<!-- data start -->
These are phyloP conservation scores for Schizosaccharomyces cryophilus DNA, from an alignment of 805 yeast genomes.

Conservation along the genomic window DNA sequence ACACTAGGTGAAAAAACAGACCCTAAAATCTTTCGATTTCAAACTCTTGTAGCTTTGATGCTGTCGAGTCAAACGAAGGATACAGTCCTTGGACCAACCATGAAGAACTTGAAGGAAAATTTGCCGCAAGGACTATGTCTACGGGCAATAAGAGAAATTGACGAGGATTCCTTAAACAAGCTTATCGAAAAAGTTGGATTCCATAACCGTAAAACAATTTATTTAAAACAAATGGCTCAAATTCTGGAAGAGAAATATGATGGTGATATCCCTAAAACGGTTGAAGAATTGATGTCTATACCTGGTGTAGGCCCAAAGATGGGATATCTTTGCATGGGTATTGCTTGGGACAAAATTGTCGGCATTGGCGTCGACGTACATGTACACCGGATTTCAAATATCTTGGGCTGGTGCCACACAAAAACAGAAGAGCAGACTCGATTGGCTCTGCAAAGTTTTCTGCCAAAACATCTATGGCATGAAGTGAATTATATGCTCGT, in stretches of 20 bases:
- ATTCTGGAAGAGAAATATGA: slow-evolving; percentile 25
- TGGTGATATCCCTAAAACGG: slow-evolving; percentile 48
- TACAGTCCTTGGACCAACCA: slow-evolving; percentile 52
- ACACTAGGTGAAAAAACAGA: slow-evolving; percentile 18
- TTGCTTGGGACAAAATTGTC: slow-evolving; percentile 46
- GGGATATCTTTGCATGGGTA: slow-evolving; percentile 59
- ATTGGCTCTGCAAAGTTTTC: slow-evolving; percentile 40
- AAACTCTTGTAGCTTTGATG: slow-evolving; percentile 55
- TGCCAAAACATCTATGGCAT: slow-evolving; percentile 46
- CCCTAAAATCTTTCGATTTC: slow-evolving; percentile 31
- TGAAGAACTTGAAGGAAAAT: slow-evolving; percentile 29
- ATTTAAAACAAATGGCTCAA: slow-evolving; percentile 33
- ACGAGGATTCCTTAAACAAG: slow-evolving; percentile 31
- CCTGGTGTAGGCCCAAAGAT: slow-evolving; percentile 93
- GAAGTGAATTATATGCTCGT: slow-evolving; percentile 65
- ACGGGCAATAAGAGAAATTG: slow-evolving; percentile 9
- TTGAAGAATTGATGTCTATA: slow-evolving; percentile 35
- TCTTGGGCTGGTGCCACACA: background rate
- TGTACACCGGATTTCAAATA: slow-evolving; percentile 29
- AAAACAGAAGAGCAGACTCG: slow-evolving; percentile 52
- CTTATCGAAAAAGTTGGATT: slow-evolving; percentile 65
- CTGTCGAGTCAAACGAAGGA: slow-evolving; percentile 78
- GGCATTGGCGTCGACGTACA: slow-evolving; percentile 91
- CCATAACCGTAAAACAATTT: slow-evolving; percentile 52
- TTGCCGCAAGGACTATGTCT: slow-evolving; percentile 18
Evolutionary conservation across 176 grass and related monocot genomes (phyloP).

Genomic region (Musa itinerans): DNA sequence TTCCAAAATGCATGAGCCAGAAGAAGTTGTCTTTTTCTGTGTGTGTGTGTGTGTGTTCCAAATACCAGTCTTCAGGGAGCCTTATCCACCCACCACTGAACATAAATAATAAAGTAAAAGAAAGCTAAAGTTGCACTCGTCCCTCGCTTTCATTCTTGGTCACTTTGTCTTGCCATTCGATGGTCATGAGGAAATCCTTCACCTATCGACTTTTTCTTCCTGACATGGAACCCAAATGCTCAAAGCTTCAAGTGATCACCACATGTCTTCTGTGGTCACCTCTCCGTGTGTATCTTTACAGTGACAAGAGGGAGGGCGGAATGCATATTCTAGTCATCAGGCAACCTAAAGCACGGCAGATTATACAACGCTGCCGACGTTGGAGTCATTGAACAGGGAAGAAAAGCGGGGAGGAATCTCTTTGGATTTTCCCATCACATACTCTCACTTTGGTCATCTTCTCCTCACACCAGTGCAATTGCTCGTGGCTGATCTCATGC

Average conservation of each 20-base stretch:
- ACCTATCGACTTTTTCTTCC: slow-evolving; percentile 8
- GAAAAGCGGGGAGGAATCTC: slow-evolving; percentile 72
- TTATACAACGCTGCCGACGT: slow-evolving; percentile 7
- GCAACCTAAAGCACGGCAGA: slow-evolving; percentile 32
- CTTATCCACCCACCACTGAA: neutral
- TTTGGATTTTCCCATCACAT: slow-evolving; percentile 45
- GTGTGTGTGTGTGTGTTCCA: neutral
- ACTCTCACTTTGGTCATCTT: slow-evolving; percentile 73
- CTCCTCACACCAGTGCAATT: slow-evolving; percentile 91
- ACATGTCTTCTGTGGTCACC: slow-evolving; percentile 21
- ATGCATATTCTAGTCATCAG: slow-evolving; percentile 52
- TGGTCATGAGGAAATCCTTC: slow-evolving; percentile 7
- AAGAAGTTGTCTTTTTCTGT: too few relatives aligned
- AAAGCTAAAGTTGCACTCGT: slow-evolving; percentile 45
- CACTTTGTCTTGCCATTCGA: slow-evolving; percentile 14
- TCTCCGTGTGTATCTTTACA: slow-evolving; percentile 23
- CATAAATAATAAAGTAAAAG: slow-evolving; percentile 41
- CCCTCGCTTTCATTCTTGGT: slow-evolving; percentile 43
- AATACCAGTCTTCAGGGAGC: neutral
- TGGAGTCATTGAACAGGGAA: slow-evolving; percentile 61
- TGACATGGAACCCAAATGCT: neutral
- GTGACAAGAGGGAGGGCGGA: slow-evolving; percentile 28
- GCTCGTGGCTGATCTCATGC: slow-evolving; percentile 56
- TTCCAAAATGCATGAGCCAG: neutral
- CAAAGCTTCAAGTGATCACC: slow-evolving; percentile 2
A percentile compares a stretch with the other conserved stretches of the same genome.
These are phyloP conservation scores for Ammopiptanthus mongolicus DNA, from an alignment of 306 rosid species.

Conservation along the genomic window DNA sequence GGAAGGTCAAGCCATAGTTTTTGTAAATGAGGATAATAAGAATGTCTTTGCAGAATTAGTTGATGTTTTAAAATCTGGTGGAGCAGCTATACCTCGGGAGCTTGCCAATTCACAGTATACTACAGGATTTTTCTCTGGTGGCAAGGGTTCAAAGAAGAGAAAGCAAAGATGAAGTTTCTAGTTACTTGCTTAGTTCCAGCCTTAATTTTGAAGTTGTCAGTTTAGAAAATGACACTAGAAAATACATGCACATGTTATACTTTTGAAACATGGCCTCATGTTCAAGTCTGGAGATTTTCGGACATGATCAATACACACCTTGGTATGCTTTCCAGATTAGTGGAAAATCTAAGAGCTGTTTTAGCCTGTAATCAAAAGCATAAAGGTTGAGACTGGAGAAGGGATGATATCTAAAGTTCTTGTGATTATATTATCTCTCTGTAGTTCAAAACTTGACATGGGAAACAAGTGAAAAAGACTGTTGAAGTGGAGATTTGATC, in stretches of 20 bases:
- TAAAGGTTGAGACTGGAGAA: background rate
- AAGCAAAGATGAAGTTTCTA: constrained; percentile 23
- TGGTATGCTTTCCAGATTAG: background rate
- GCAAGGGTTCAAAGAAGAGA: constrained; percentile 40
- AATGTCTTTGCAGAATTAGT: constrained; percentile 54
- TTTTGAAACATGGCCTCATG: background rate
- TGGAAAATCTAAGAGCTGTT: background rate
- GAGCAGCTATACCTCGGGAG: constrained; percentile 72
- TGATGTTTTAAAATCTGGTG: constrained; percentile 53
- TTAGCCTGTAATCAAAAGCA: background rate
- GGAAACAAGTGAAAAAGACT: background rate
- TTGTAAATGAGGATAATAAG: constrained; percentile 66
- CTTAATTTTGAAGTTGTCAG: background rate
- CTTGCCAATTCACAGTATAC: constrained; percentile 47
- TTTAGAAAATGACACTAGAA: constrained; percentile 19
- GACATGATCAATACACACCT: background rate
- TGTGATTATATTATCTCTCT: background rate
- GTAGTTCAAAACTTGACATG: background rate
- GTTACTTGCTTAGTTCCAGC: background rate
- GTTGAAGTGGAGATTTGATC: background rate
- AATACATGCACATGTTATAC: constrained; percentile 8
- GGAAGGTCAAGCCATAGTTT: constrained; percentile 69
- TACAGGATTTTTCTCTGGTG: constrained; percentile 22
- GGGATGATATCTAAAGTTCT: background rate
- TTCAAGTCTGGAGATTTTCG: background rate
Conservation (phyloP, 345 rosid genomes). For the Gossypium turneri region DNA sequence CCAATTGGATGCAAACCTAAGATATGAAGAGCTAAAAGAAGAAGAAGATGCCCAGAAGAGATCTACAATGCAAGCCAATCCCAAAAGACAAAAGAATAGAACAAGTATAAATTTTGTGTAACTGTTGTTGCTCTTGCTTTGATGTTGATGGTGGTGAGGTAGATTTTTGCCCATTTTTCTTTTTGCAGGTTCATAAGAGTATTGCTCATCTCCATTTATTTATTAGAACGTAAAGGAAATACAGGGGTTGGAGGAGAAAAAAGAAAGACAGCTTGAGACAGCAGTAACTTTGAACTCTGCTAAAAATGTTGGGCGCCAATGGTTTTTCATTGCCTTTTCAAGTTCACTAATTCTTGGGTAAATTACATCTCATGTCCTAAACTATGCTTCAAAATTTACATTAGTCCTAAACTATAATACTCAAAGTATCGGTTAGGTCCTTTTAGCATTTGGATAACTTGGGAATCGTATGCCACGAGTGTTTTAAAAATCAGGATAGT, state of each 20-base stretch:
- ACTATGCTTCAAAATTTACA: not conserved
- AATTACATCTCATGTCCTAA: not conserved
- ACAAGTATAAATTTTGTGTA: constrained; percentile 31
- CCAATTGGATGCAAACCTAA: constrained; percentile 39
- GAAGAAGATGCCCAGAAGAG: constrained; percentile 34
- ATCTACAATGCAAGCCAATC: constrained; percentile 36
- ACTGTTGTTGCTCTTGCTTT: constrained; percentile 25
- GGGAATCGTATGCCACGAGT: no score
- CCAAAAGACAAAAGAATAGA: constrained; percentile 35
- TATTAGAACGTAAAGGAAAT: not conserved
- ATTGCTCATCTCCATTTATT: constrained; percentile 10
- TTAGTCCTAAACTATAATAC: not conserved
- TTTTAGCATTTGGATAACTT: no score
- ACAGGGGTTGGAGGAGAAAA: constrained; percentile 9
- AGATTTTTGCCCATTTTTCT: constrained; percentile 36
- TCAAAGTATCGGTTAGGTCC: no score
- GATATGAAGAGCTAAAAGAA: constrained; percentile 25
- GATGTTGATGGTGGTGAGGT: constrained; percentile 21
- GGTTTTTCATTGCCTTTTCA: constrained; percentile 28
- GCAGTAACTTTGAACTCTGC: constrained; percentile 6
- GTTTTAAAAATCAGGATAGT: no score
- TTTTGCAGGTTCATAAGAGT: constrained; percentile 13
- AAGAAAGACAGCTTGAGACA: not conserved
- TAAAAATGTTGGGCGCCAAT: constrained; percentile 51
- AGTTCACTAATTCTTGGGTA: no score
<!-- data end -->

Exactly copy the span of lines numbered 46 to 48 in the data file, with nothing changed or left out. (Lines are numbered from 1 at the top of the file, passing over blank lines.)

- TCTCCGTGTGTATCTTTACA: slow-evolving; percentile 23
- CATAAATAATAAAGTAAAAG: slow-evolving; percentile 41
- CCCTCGCTTTCATTCTTGGT: slow-evolving; percentile 43